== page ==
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Bibendum kick-started London's fine dining scene in the 1990s. Now it's reopened with Claude Bosi at the helm

It’s become hard to imagine, but it really wasn’t that long ago that London was the butt of the continent’s food jokes, rather than the foodie mecca it is now.

The transformation began in the 80s and with a network of restaurants spearheaded by The River Café, Kensington Place and Bibendum – the latter opened in 1987 in the art-deco Michelin building on Chelsea’s Fulham Road.

Now, after a period during which its glow faded, Bibendum has reopened following refurbishment, with Claude Bosi, he of two Michelin-starred Hibiscus fame, made head chef.

‘It’s extremely daunting,’ says Bosi of inheriting the restaurant’s legacy. ‘Bibendum stands for so much. A huge amount of talent has come through the restaurant, and its impact on British cuisine is impossible to ignore.’

What’s his vision? ‘We’re just trying to bring the restaurant back to its best’, Bosi explains. ‘When we considered a possible move, there was so much excitement and love for the building and its history that we felt it would be foolish not to embrace it.’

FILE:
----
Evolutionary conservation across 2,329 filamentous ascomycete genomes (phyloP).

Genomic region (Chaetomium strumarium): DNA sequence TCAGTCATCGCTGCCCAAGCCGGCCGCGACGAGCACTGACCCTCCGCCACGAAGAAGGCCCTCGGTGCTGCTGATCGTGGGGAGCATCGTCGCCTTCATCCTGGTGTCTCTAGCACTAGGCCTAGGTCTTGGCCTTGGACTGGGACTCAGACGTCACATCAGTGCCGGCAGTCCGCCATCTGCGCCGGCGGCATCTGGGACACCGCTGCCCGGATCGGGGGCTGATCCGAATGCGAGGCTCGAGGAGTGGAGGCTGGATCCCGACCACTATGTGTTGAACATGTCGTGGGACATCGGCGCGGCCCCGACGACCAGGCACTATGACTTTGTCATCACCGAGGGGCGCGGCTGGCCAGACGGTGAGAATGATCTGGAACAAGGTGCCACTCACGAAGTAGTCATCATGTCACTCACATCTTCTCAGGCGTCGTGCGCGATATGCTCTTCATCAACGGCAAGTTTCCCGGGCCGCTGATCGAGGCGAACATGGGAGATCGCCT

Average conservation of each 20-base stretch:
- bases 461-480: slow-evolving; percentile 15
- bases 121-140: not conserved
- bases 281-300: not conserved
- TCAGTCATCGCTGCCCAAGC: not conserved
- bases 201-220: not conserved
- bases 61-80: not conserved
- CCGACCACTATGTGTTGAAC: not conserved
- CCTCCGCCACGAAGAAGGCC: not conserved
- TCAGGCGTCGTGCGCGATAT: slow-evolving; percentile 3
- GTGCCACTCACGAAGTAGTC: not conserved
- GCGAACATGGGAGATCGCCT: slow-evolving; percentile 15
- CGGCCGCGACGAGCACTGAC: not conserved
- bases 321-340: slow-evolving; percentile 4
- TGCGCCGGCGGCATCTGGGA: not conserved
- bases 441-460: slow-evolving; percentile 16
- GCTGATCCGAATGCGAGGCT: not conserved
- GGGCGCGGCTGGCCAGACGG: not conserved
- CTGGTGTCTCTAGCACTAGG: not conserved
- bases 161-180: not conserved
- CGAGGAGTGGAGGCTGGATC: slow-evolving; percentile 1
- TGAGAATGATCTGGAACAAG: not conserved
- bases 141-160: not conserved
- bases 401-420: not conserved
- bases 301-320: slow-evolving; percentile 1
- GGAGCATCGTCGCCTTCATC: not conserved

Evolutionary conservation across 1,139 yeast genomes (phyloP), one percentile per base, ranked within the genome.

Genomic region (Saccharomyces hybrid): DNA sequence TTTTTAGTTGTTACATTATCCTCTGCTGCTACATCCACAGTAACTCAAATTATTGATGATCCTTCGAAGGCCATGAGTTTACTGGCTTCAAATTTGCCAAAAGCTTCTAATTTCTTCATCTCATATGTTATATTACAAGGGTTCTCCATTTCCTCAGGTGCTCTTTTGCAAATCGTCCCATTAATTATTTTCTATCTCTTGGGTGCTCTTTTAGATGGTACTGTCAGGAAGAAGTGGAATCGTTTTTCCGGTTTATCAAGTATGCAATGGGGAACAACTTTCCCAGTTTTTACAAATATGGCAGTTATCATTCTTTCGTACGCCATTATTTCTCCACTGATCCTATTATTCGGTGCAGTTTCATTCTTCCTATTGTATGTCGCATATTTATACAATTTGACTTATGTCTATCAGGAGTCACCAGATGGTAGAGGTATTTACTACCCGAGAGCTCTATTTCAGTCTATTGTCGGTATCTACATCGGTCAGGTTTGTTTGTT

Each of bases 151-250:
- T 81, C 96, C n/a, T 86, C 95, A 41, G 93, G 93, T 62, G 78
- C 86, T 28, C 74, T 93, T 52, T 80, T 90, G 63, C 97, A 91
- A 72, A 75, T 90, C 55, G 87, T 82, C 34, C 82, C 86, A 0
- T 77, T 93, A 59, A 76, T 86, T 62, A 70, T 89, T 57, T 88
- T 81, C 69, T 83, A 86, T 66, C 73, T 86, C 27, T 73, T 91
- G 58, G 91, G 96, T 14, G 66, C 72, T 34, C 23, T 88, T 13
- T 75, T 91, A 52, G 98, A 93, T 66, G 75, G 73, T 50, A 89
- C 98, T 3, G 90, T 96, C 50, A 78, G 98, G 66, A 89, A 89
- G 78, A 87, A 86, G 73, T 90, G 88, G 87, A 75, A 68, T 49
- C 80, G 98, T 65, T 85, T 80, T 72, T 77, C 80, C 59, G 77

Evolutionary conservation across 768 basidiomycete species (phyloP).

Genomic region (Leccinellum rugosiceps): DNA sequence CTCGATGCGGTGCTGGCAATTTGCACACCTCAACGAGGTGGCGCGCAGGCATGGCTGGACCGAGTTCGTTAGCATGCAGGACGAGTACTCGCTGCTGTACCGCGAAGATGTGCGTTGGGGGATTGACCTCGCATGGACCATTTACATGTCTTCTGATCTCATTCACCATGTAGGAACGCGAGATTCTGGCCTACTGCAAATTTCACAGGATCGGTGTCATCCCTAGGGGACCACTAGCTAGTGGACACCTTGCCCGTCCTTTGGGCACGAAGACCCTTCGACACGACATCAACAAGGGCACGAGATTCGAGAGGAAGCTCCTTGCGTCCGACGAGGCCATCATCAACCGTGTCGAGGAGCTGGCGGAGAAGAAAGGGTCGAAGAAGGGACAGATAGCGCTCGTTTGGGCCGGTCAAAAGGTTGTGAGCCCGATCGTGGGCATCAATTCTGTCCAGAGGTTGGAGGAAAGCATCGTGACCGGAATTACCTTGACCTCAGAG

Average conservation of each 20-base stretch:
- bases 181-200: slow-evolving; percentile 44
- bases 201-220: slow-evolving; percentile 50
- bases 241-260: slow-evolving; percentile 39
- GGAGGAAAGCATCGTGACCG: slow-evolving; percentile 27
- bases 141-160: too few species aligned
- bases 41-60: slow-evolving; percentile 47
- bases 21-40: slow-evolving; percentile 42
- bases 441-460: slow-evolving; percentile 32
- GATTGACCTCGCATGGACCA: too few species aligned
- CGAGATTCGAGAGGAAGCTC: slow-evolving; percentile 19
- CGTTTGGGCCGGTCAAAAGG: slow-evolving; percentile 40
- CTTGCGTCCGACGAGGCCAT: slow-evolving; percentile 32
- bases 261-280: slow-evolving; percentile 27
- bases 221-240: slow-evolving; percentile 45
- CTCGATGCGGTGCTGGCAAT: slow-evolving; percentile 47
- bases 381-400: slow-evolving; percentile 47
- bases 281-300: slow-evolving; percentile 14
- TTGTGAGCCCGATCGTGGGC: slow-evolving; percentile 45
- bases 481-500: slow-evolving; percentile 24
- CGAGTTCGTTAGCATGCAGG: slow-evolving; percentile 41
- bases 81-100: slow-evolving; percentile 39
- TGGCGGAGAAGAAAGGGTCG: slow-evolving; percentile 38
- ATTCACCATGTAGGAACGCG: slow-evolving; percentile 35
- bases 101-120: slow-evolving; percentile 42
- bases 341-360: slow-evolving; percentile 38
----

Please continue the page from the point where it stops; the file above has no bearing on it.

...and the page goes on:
Inside, the dining room is as intimate as it ever was, now a clean affair with muted colours, and still flooded with light through those imposing stained glass windows.

The new menu has a relaxed feel to it – ‘my mum’s tripe and cuttlefish gratin’ and ‘Frog legs’ chime with the building’s Francophile history.

The wine list, judged by size alone, more than hints at its French patronage, too. Bibendum is back.

Three courses at dinner £85, visit bibendum.co.uk

Claude Bosi, chef, Bibendum, The Jackal magazine

Bosi beneath one of Bibendum's famed stained glass windows